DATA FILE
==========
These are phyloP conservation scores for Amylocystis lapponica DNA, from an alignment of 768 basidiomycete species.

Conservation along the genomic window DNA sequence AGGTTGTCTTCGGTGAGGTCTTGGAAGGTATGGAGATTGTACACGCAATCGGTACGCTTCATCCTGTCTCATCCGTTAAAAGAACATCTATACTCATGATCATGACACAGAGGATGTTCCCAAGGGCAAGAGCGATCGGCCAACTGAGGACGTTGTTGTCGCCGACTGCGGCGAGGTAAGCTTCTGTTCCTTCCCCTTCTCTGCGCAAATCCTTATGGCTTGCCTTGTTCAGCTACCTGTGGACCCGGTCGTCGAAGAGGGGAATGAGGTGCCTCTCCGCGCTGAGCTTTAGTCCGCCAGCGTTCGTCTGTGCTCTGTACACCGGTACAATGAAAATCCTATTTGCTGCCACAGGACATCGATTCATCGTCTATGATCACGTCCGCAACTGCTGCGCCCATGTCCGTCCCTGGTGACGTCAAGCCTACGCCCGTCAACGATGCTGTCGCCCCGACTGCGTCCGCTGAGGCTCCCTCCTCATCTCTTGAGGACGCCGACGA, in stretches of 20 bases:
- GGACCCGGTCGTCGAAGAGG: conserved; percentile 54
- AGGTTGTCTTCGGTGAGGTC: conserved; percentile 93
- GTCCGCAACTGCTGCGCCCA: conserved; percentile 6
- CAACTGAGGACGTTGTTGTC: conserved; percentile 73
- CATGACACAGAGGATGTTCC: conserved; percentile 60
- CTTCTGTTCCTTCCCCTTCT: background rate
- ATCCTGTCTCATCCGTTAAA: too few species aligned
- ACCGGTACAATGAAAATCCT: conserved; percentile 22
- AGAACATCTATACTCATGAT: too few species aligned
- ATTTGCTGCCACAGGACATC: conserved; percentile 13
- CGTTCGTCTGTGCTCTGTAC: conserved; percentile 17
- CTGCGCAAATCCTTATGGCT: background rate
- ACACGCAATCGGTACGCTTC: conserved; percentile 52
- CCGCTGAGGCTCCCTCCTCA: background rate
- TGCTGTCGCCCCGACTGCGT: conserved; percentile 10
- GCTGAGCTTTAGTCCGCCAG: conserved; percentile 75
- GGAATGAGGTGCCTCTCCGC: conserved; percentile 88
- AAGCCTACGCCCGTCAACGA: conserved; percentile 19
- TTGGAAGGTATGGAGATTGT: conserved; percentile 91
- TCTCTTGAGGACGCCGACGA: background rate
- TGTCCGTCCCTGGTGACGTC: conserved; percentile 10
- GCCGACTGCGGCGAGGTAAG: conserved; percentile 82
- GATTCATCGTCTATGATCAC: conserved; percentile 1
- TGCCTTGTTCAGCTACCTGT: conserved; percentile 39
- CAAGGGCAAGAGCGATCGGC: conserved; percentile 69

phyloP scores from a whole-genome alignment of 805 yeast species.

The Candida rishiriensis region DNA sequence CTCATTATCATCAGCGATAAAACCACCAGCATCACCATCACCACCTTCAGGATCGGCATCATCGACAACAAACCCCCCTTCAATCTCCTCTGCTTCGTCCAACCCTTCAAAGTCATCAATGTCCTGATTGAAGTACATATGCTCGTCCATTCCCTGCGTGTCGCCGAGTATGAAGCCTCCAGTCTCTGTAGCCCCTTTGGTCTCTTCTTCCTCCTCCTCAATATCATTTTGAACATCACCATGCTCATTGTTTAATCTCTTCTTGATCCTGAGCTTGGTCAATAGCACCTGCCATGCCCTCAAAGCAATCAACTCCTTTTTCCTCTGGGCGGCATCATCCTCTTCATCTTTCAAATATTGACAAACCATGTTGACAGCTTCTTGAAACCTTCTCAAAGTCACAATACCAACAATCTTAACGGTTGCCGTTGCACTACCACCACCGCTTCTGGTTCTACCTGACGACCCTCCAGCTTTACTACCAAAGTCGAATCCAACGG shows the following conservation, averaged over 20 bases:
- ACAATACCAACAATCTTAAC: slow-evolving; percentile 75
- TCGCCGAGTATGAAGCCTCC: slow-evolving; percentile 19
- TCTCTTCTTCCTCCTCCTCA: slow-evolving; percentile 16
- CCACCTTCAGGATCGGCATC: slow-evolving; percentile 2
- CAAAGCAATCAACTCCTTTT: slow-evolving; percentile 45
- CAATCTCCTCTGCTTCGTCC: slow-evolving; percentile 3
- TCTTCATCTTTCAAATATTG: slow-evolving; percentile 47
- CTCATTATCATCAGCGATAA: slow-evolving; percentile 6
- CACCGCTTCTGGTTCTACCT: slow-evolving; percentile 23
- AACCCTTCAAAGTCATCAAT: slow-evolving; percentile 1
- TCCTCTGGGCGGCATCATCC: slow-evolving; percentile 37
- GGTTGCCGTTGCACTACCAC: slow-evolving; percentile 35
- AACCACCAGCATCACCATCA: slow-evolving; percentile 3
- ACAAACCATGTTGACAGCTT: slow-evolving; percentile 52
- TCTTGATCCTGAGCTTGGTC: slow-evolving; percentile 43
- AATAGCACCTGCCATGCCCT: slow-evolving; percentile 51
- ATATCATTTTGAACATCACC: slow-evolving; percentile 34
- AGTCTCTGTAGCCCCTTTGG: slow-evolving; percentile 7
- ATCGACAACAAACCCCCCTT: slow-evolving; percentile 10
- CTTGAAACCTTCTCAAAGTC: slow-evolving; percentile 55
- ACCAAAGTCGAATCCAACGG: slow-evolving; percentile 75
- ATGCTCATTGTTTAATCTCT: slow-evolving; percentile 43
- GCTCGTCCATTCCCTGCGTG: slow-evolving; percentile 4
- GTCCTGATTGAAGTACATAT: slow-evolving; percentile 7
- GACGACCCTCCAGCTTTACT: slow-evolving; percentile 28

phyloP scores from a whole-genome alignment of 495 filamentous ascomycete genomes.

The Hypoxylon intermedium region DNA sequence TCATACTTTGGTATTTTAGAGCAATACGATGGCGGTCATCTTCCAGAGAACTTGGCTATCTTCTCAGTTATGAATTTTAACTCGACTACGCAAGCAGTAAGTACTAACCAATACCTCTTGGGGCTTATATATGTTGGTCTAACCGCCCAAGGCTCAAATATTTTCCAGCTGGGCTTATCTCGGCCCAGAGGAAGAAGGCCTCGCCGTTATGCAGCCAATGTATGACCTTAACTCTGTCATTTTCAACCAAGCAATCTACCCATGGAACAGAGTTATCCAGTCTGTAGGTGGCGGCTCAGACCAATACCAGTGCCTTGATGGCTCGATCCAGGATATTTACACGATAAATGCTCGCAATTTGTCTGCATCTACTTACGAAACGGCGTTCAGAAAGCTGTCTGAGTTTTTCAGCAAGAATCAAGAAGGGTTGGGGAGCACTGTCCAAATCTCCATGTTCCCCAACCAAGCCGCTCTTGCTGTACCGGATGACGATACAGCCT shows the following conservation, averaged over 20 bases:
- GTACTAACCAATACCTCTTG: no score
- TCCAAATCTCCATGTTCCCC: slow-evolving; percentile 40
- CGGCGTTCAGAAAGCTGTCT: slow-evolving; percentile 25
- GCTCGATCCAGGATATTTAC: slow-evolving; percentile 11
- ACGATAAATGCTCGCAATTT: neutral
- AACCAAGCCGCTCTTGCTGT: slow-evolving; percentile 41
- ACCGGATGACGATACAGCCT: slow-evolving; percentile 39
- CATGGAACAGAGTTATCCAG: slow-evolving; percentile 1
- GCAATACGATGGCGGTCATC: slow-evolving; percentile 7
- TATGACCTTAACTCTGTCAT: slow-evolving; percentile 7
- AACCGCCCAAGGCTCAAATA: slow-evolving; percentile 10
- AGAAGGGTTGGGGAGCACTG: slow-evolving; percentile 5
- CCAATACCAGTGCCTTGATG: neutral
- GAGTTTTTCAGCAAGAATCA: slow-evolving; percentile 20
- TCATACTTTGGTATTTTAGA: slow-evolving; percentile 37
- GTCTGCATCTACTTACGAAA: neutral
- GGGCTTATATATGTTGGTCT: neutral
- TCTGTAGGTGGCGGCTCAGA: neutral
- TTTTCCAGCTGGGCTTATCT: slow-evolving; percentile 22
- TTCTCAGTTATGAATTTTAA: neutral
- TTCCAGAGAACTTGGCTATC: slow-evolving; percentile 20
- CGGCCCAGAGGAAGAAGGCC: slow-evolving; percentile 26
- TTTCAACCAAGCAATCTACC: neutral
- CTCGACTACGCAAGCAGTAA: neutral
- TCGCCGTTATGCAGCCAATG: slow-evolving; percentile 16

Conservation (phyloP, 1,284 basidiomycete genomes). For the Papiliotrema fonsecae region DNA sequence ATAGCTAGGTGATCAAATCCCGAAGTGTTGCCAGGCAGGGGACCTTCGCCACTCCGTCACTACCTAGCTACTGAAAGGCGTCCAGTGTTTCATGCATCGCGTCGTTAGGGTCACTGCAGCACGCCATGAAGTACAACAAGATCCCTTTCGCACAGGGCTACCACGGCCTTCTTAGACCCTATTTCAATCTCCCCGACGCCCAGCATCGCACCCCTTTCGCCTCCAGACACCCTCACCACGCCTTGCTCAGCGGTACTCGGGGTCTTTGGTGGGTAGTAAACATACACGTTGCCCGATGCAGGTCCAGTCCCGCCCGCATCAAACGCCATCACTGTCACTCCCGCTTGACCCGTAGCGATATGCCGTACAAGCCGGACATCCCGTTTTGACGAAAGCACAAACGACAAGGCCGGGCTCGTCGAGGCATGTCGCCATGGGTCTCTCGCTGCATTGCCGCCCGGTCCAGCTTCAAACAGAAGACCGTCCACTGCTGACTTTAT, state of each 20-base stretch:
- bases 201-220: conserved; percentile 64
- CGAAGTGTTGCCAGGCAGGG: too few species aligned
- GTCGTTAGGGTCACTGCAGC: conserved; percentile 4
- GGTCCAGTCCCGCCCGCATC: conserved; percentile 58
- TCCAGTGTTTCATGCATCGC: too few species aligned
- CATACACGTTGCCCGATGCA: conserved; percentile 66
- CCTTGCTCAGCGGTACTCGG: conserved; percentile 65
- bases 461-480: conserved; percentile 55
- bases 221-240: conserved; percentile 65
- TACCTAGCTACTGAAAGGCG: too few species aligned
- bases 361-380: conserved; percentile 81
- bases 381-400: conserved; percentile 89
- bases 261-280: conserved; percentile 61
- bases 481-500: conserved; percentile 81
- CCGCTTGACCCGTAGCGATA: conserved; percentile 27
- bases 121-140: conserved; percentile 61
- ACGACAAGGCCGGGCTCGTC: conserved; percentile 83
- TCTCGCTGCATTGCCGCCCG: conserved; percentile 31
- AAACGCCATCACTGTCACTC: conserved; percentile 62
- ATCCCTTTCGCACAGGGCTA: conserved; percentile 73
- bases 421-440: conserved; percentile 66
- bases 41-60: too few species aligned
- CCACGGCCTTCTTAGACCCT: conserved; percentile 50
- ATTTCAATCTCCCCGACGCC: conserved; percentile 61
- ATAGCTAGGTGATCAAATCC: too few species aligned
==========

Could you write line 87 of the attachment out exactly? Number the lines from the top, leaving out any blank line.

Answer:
- TCCAGTGTTTCATGCATCGC: too few species aligned